The Son and the Psalm of Hannah (1 Samuel 1:1--2:10)

Our text reveals the godliness of both Hannah and Elkanah as a backdrop against the poor parenting of Eli and the worthlessness of his sons, Hophni and Phinehas. Elkanah is a godly husband who is sensitive to his wife’s agony of soul. He seeks to encourage her in deed (he gives her a double portion of the sacrificial meat and speaks kind and gentle words of encouragement to her, assuring her of his love for her, regardless of whether she bears any children). He gently reminds her that her spirit of sadness is inappropriate to her worship. He grants her freedom to worship without smothering her or dictating her every action. He lets her go to worship alone, where she makes a vow. While he could have nullified her vow, he does not. He allows her the freedom to decide when she will go up to Shiloh with Samuel.

Elkanah is also a godly man in his relationship with God. He is concerned that his wife does the right thing before God. He is faithful to make the annual trek to Shiloh, even though there are good excuses for not doing so. He could say that he doesn’t have the time or that it is too expensive. More to the point, he could point to the corruption of the priesthood, especially Hophni and Phinehas, saying that he doesn’t want to expose his family to their hypocrisy, immorality, or brutality. He knows full well that at this time of annual worship Peninnah makes things especially difficult for Hannah and for him. In spite of all these reasons for not worshipping God at Shiloh, one could expect to see him there year after year.

Hannah is an example of a godly woman and wife. She endures years of silent suffering because of her barrenness and cruel harassment at the hand of her rival, Peninnah. She accompanies her husband

and family (including Peninnah) to Shiloh, knowing how painful it always is. Largely she suffers silently, with no indication that she retaliates against her counterpart, Peninnah. She faithfully worships God, pouring out her tears and petitions. And when God answers her prayers, she not only keeps her vow, she praises God in a way that continues to inspire and encourage saints throughout the centuries. As surely as Eli’s parental failures played a part in the shameful conduct of his sons as priests, so the godliness of Hannah and her husband positively influence Samuel’s priesthood. And they positively influence us as examples of godly faith and action today.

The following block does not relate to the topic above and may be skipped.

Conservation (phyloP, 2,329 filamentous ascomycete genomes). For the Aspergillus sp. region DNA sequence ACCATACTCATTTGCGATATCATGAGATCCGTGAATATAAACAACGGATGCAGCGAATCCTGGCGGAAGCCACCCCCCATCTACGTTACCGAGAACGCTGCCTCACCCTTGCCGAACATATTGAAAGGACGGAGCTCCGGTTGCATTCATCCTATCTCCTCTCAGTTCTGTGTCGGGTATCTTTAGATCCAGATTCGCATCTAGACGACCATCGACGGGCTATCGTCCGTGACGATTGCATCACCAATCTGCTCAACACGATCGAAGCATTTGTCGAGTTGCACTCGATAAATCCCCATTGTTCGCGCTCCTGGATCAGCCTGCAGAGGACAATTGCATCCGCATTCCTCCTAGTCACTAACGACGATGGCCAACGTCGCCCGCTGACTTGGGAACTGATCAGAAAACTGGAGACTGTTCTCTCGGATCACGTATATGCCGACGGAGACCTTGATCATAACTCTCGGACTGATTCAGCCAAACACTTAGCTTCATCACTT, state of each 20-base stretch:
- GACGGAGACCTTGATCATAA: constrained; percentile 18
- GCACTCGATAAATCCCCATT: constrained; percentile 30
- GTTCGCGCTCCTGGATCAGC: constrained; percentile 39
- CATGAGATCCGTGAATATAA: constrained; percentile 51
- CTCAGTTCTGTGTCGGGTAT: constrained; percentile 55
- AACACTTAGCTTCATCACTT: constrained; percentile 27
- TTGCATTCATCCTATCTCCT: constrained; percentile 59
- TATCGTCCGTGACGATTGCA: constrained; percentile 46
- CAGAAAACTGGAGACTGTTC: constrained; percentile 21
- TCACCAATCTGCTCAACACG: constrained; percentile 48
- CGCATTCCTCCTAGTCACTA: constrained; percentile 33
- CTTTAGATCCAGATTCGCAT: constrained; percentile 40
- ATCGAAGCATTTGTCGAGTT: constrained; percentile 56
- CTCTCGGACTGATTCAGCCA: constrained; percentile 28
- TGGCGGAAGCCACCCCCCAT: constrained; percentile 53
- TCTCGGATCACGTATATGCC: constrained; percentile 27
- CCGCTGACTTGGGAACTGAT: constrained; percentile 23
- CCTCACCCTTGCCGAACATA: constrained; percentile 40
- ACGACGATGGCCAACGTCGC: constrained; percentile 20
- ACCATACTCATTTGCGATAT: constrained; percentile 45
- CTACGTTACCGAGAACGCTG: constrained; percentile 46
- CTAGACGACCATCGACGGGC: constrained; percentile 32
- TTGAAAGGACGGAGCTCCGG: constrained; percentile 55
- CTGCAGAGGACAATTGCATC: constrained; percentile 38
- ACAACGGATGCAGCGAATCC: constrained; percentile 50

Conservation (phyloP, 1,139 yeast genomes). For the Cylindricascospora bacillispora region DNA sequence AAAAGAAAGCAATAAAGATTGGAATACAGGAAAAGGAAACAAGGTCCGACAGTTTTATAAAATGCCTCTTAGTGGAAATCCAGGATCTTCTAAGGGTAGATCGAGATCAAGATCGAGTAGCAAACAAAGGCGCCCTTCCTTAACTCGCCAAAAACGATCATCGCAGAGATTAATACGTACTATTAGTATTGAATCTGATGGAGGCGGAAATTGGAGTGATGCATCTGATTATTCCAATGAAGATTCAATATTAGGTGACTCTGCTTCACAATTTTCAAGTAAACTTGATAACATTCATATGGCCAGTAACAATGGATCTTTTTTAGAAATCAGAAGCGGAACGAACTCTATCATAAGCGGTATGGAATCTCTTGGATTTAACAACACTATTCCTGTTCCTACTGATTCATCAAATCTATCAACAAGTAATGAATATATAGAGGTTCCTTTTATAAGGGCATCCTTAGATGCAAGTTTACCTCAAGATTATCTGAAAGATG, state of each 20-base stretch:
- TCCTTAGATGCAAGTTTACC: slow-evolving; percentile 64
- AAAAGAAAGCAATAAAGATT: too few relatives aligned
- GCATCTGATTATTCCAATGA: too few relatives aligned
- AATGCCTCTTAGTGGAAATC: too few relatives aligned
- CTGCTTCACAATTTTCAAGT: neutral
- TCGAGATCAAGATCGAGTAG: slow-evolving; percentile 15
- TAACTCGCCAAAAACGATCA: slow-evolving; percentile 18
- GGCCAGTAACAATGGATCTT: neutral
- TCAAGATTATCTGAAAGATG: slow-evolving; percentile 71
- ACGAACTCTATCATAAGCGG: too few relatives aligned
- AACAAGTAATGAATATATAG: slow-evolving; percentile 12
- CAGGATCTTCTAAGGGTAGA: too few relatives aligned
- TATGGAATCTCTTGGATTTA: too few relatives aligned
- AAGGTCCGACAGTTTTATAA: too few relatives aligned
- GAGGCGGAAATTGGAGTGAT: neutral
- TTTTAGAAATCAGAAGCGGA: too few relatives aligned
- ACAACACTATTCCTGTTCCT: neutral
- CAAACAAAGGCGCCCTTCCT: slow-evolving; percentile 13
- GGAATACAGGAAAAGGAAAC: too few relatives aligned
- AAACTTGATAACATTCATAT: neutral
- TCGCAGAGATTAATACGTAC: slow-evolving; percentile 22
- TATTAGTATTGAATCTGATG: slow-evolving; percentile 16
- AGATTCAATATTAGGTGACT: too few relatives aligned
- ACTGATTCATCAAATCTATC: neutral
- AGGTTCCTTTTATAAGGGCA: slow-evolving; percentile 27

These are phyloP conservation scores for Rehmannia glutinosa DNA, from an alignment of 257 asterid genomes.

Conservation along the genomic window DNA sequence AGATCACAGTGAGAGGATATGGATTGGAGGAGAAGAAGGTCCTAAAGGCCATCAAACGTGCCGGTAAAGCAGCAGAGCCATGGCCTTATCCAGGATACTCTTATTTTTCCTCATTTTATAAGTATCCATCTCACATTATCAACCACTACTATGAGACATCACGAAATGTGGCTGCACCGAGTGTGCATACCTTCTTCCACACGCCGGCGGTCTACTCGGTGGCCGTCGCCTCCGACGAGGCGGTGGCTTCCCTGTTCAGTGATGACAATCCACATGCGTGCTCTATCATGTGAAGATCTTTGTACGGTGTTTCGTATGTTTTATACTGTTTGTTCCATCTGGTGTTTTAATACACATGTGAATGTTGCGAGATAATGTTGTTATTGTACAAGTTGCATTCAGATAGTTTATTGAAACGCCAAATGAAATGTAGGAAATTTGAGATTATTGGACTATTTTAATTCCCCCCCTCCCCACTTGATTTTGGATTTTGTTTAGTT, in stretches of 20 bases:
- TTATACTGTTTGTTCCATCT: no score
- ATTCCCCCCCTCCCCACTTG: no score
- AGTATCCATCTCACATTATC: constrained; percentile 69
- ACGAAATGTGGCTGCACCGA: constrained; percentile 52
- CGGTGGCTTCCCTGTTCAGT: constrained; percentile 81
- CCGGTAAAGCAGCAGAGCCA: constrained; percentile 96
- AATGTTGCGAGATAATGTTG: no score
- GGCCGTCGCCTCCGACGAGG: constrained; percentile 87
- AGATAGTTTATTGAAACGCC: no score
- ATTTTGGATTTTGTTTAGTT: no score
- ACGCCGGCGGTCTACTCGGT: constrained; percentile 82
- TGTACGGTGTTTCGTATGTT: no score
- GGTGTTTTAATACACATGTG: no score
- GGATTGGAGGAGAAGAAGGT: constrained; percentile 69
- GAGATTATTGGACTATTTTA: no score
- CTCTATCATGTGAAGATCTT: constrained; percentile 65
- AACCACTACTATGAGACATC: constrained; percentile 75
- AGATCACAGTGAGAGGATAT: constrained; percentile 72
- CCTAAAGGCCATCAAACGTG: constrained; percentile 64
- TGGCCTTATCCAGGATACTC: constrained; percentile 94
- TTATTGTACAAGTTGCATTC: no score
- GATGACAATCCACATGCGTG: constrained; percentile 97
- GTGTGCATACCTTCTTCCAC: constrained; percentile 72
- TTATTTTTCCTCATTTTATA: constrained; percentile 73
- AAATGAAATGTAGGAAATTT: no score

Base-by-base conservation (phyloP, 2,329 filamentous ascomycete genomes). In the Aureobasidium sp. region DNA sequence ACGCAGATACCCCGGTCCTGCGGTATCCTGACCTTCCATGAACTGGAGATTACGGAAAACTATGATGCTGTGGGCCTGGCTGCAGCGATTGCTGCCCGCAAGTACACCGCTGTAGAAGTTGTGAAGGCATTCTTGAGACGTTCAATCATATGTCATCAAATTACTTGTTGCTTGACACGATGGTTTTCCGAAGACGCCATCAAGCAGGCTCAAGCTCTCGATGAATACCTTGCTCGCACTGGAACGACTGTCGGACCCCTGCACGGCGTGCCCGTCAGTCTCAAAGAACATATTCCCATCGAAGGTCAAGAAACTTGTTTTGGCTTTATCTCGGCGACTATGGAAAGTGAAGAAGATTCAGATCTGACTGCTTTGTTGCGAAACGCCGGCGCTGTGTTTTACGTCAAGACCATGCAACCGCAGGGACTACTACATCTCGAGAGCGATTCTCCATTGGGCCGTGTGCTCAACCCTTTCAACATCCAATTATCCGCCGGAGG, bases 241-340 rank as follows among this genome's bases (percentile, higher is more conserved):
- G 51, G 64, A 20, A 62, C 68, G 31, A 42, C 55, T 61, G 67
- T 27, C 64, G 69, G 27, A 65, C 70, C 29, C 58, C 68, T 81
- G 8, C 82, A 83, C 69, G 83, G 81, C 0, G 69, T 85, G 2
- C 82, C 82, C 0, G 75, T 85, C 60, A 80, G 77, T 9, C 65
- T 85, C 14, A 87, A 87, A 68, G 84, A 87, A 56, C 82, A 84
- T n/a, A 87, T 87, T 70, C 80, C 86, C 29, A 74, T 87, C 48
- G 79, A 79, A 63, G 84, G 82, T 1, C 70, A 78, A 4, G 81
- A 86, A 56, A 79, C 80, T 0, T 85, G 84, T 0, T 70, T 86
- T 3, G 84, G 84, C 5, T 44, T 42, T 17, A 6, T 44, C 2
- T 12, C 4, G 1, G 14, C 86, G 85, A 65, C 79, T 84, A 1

Our text lays the foundation for the unfolding of the events depicted in 1 and 2 Samuel. The last verse of the Book of Judges speaks once again of the fact that Israel has no king at this time. Hannah’s prophetic psalm speaks of the coming of a king. Hannah and Elkanah, like their New Testament counterparts, Zacharias and Elizabeth (see Luke 1), are childless. Both barren wives become the mother of a prophet, who designates the coming king. As Samuel designates both Saul and David, so John the Baptist designates Jesus the Nazarene as God’s Messiah and King.

Hannah’s worship provides great insight into the role of women in worship in the Old Testament times. Her role is not a public or official one, yet she continues to have great spiritual impact on saints down through the ages. Conversely, Eli’s official status and public visibility does nothing for his spiritual life or the spiritual lives of his sons. Hannah, in her silent suffering, and in her quiet and unseen ministry to Samuel, has a great and lasting impact on her times and ours as well. Hannah’s prayer of petition, which expresses her vow to God, is silent, but the result of her prayer has national significance. Her prayer of praise is a part of Holy Scripture and the source of great instruction, comfort, and encouragement. While she had no official leadership position and her ministry was private, she still had great spiritual impact. Let those men or women who wish prominence, visibility, position, and status learn from the way God used Hannah and her ministry.

Hannah’s psalm could not have been written without the suffering which precedes it. It is God who closes Hannah’s womb. It is God who purposes for her to suffer at the hand of her cruel counterpart, Peninnah. It is God who orchestrates all of the painful and pleasant events in Hannah’s life, so that the resulting psalm could become the masterpiece it is. Let us refuse to see our past difficulties as hindrances to the present or the future. As we look back upon the painful memories of our past, let us look upon them as the foundation stones for our present and future ministry, and then let us rejoice in our tribulations and trials in light of the way God purposes to use them for our good and for His glory.